Two new publishers have sprung up looking to fulfill what they see as a growing demand for books by Latino authors that are more varied than those currently being published. Black Rose Writing, a San Antonio, Tex.–based publisher, recently announced the launch of its latest imprint, La Casita Grande, and Patty Rodriguez and Ariana Stein, two friends who couldn’t find books about Latinos or Latino culture for their children, are upping the output of their publishing company, Lil’ Libros.

La Casita Grande, headed by Black Rose Writing author Jonathan Marcantoni (Kings of 7th Avenue), promises a hands-on approach that Marcantoni developed during his time as editor-in-chief of Aignos Publishing, a bilingual publisher in Honolulu. Marcantoni says, “La Casita Grande is stepping in to fill the void in Latino literature for a house that is dedicated to experimental, innovative, genre-busting narratives in English and in Spanish, while providing international distribution.” Beginning this year, the imprint will publish four titles annually in a combination of Spanish, English, and bilingual formats.

Marcantoni stresses that he is looking for writers of Latin-American and Caribbean descent but is not interested in books about immigration or “identity literature,” areas he thinks are almost overrepresented. Marcantoni is most interested in such writers’ work in science fiction, crime, romance, horror, and experimental works.

La Casita Grande’s first book, Dysfunctional Males, is a collection of short stories written by Argentinean author Fernando Sdrigotti that will be released February 28. Its second title, Coffee/Black, No Sugar, is a bilingual poetry collection by the Puerto Rican writer A.B. Lugo.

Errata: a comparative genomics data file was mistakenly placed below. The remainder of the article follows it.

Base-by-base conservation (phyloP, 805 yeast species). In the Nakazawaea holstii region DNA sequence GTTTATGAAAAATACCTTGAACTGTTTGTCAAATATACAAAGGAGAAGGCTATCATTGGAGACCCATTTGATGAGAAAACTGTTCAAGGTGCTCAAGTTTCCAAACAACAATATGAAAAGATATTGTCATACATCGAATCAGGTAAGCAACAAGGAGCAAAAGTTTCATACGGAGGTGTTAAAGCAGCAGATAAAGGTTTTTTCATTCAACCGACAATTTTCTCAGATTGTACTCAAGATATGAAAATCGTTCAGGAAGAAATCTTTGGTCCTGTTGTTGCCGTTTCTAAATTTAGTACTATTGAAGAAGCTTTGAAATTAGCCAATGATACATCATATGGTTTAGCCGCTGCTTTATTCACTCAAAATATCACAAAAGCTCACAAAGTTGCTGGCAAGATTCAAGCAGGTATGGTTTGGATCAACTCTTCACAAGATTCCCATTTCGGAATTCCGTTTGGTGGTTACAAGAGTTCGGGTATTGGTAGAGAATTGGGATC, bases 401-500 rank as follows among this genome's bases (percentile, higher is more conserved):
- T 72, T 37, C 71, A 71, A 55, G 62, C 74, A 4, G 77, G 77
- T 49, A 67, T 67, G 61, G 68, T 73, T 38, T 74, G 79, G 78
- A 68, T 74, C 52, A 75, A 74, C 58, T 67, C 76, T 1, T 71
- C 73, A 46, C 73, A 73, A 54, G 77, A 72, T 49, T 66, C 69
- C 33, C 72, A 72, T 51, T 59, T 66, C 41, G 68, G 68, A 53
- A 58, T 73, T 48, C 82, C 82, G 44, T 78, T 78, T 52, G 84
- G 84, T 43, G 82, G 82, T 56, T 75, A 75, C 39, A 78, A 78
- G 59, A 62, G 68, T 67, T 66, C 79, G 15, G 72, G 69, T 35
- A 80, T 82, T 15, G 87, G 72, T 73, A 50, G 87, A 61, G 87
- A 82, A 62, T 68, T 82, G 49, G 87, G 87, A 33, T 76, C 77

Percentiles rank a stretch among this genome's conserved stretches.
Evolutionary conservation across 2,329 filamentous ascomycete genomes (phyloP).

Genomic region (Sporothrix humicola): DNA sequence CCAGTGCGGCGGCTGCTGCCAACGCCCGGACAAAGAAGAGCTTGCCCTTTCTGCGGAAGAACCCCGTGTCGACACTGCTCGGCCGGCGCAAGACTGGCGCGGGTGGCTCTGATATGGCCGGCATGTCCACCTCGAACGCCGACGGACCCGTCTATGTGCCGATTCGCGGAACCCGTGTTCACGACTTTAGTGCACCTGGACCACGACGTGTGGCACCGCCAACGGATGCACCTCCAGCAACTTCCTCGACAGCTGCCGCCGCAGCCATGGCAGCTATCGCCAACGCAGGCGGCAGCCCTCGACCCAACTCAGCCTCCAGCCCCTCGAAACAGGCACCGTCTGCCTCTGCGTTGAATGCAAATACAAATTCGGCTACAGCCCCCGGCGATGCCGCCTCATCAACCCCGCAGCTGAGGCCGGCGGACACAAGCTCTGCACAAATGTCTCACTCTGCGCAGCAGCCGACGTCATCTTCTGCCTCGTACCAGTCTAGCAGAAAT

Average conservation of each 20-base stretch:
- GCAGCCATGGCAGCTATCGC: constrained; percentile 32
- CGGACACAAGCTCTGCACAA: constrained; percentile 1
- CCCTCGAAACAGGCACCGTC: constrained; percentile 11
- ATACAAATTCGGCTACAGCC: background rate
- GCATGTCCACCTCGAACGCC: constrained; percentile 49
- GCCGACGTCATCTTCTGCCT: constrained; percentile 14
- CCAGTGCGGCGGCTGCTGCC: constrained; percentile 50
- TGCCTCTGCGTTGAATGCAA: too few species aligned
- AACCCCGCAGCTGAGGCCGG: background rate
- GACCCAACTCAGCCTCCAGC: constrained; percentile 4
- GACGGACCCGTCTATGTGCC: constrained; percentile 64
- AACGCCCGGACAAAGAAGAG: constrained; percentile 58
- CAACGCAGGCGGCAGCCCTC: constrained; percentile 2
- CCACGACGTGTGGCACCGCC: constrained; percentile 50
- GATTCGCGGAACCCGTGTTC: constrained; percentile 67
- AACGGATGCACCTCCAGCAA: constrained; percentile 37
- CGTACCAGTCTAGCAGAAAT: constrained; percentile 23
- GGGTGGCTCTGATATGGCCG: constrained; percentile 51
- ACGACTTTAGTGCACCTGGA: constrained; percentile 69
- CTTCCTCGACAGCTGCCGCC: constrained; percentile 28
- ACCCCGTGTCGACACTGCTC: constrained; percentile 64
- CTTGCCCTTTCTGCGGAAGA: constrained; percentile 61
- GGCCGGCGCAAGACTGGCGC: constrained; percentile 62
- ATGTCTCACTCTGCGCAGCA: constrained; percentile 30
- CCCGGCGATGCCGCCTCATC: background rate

Lil’ Libros, based in Los Angeles, began when Rodriguez could not find the kinds of bilingual books she wanted to read to her son. She wrote the bilingual manuscript for Counting with Frida/Contando con Frida, which combines number learning with an account of the life of Mexican painter Frida Kahlo. Unable to find an agent or publisher, Rodriquez enlisted Stein to start Lil’ Libros in 2014, and the two have steadily expanded the business.

Rodriquez acknowledges the two had a sometimes-rocky start. “Our first print run was printed in China and we had no idea what to expect,” she says. “We thought, we’ll go and pick the books up at the ship,” which arrived at the Port of Long Beach in California. “We went with my van to pick up six pallets. Needless to say, we were ill-equipped to take the books to a storage facility.”

Stein notes that with the help of family and friends, she and Rodriguez have gotten Lil’ Libros’ books stocked at Amazon, Barnes & Noble, Scholastic, Target, museums such as MOMA and the Mexican Fine Arts Museum of Chicago, and 100 independent stores, and they are being distributed by Baker & Taylor, Brodart, and Follett. Lil’ Libros has published eight books featuring Latino icons (Emiliano Zapata, Cuauhtemoc) and cultural touchstones (lucha libre, loteria), and it will publish another three titles in 2017.

Rodriguez and Stein both come from Mexican immigrant families who worked picking grapes and instilled a passion for books and Latino culture in their daughters. When asked what the goal of their company is, Rodriquez says: “We want to inspire our community to dream big. We need books that belong to us, in more ways than one. We also want to inspire parents, especially Latino parents, to read to their children at the youngest age.”